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Mexico’s crime problem has become increasingly intractable and is also affecting local races, which has left over 90 candidates murdered. Meanwhile, leftist candidate AMLO faces the wrath of Mexico’s business sector. John Ackerman analyzes the state of Mexico’s race for president

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SHARMINI PERIES: It’s the Real News Network. I’m Sharmini Peries, coming to you from Baltimore.

Mexico’s presidential campaign is in full gear at the moment, with the elections scheduled for July 1. Leftist candidate Andres Manuel Lopez Obrador, also known by his initials, AMLO, remains the frontrunner, with a 20-point lead in many opinion polls. However, as Election Day approaches, Mexico’s business class and the financial sector seem to be showing signs of nervousness. Two weeks ago, the business press was full of headlines warning that Mexico’s currency, the peso, is devaluing because of the prospect that AMLO might win the election. Meanwhile, crime and murders of local political candidates are also making headlines. Over 90 local candidates for office have been killed thus far AMLO addressed the issue during a forum on Tuesday. Here’s what he said.

ANDRES MANUEL LOPEZ OBRADOR: We are going to invite Pope Francis, we are going to invite the United Nations Secretary General Antonio Guterres, and we are going to invite representatives from international bodies for the defense of human rights so that together with the international specialists like you all, together with victims and their family members, we can come up with a plan together to get peace in the country.

SHARMINI PERIES: Joining me now to discuss Mexico’s presidential campaign is John Ackerman. John is a professor at National Autonomous University of Mexico, and editor in chief of the Mexican Law Review, and a columnist for the publication La Jornada and Proceso. Good to have you back with us, John.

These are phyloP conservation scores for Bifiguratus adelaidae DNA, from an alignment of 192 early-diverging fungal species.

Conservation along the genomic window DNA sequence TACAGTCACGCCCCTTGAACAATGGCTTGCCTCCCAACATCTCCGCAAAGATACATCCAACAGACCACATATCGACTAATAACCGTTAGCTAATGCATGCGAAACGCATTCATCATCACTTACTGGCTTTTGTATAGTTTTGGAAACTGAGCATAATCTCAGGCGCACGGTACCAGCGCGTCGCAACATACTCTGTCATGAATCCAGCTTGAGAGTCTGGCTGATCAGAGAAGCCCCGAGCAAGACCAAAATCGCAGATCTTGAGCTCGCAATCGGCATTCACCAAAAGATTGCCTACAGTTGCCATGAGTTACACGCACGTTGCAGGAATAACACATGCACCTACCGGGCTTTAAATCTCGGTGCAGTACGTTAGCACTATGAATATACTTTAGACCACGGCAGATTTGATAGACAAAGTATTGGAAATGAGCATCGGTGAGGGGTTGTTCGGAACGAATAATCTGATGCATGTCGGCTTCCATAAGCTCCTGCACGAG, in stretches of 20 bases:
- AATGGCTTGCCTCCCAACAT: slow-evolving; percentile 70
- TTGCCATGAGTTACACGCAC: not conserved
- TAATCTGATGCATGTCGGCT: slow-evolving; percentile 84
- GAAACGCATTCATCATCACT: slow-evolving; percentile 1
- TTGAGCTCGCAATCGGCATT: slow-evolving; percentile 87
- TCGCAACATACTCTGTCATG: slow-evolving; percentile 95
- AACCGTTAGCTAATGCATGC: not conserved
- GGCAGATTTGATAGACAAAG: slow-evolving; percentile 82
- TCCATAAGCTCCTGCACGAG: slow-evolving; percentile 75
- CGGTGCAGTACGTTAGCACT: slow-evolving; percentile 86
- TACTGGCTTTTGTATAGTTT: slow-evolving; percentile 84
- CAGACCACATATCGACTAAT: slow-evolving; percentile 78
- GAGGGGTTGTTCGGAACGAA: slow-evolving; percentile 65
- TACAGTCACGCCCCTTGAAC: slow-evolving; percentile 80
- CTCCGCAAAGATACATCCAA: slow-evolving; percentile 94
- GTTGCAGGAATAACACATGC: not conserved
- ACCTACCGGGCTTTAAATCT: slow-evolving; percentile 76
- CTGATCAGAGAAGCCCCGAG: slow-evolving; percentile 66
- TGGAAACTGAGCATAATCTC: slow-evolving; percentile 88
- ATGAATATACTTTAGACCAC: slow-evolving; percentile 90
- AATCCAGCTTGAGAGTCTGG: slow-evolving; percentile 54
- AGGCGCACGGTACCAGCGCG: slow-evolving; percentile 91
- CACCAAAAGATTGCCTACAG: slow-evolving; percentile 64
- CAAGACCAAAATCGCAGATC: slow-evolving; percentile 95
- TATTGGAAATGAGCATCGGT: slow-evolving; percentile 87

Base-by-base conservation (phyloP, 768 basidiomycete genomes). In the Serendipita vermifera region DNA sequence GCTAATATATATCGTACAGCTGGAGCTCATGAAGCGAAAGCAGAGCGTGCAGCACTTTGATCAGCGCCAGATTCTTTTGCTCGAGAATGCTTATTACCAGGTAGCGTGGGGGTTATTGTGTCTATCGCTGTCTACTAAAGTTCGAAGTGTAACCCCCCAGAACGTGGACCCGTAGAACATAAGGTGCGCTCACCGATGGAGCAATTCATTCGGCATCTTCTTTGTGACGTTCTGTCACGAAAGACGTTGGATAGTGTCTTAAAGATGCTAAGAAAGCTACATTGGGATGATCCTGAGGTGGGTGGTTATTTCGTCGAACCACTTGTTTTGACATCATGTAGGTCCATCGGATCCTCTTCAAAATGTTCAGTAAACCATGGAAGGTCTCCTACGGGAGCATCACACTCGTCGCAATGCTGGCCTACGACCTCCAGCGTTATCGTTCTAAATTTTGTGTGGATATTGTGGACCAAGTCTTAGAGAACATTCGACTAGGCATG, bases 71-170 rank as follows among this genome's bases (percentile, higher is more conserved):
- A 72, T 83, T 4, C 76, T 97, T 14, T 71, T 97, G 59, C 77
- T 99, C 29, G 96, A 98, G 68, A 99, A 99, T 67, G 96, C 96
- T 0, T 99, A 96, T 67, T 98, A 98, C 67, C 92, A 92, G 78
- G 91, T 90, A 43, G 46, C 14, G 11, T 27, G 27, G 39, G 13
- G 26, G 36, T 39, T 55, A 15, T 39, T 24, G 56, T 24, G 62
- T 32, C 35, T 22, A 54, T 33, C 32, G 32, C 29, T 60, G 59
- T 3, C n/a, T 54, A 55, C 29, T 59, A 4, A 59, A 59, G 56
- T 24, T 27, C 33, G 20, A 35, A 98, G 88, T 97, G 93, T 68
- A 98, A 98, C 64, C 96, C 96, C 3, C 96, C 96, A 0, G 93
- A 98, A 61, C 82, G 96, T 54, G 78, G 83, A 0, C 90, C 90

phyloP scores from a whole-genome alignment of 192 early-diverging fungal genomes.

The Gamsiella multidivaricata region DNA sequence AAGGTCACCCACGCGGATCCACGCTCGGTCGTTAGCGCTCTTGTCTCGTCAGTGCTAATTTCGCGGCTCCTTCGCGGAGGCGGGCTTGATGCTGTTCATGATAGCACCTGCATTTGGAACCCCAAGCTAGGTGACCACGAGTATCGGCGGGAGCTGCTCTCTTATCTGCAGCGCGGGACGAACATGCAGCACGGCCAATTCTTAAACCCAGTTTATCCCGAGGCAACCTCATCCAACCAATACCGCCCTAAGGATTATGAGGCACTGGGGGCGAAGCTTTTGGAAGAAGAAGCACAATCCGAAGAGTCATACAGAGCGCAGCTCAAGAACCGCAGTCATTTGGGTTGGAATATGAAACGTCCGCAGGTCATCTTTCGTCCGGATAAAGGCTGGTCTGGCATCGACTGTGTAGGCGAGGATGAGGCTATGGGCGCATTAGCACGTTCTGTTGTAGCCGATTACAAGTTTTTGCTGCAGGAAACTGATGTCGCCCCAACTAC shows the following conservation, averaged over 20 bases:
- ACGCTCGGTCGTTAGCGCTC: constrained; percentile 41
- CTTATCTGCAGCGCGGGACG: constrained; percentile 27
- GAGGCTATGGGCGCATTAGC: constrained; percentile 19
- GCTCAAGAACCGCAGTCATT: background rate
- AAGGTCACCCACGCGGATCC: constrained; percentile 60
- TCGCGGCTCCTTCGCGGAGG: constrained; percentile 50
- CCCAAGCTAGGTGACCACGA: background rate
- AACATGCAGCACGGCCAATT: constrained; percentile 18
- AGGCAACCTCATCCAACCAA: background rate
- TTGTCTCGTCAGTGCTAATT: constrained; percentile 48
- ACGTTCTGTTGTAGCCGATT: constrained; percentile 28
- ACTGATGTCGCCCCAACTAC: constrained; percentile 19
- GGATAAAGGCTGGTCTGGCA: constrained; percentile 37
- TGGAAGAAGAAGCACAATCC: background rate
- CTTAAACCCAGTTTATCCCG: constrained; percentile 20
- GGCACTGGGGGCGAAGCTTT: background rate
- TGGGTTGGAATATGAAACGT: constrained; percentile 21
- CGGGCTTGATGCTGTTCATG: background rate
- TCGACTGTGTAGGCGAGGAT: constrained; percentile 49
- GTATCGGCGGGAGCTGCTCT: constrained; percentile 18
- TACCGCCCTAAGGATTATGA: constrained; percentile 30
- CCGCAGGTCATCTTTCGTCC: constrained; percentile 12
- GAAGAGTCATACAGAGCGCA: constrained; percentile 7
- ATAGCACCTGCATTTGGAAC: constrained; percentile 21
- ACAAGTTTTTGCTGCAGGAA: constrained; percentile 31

JOHN ACKERMAN: Thank you, Sharmini. A pleasure, as always.

SHARMINI PERIES: All right, John. Let’s start with AMLO’s plan to address violence in Mexico. He said he would invite the Pope. Very good political move. And that he would invite other experts and have conversations with the families that are affected by all of this violence. That sounds like a good beginning, but certainly not a plan to address the magnitude of the problem in Mexico. Apparently 2017 was the most violent year thus far now, with 30000 murders in one year. Now, according to Bloomberg, who has looked into this issue, they say that the rise in homicides can be blamed partly on the arrest of Joaquin El Chapo Guzman, the head of the powerful Sinaloa cartel, who was extradited to the U.S., and now that has spurred a number, or I guess more than a number, if, you know, some 23000 people have been killed in turf wars. So tell us about the magnitude of the problem we are dealing with in Mexico, and what the main candidates are saying about how to address the problem.

JOHN ACKERMAN: 2017 broke all the records. Over 30000 homicides last year, as you mentioned. With every new decapitation, they call it, the strategy of grabbing the narco leaders, or in this case extradited to the United States, the increase in violence is seen as somehow an indication of success. So something needs to change structurally. It’s not just a question of grabbing the leaders. We need to have a bottom-up strategy, not just a top-down strategy, and that’s what Lopez Obrador is talking about.

Yes, it’s very abstract, still. You know, talking about the Pope, talking about the UN. But talking about the victims, too, talking about human rights. The idea is for all of Mexican society itself, under the leadership of the president, to transit towards a new system based on the rule of law. This is why he’s talking about, you know, amnesties for some people, particularly thinking about the youth, or the peasants who have been tied up in these criminal networks. He’s talking about, you know, bringing the rule of law down to earth. So you have a very big problem in Mexico today. Only, you know, 9 of every 100 crimes are actually reported to the authorities. That’s sort of the first step. And the authorities, of course, even with that very small amount of crime, don’t bring justice. Only 1 percent of all crimes are actually punished in Mexico.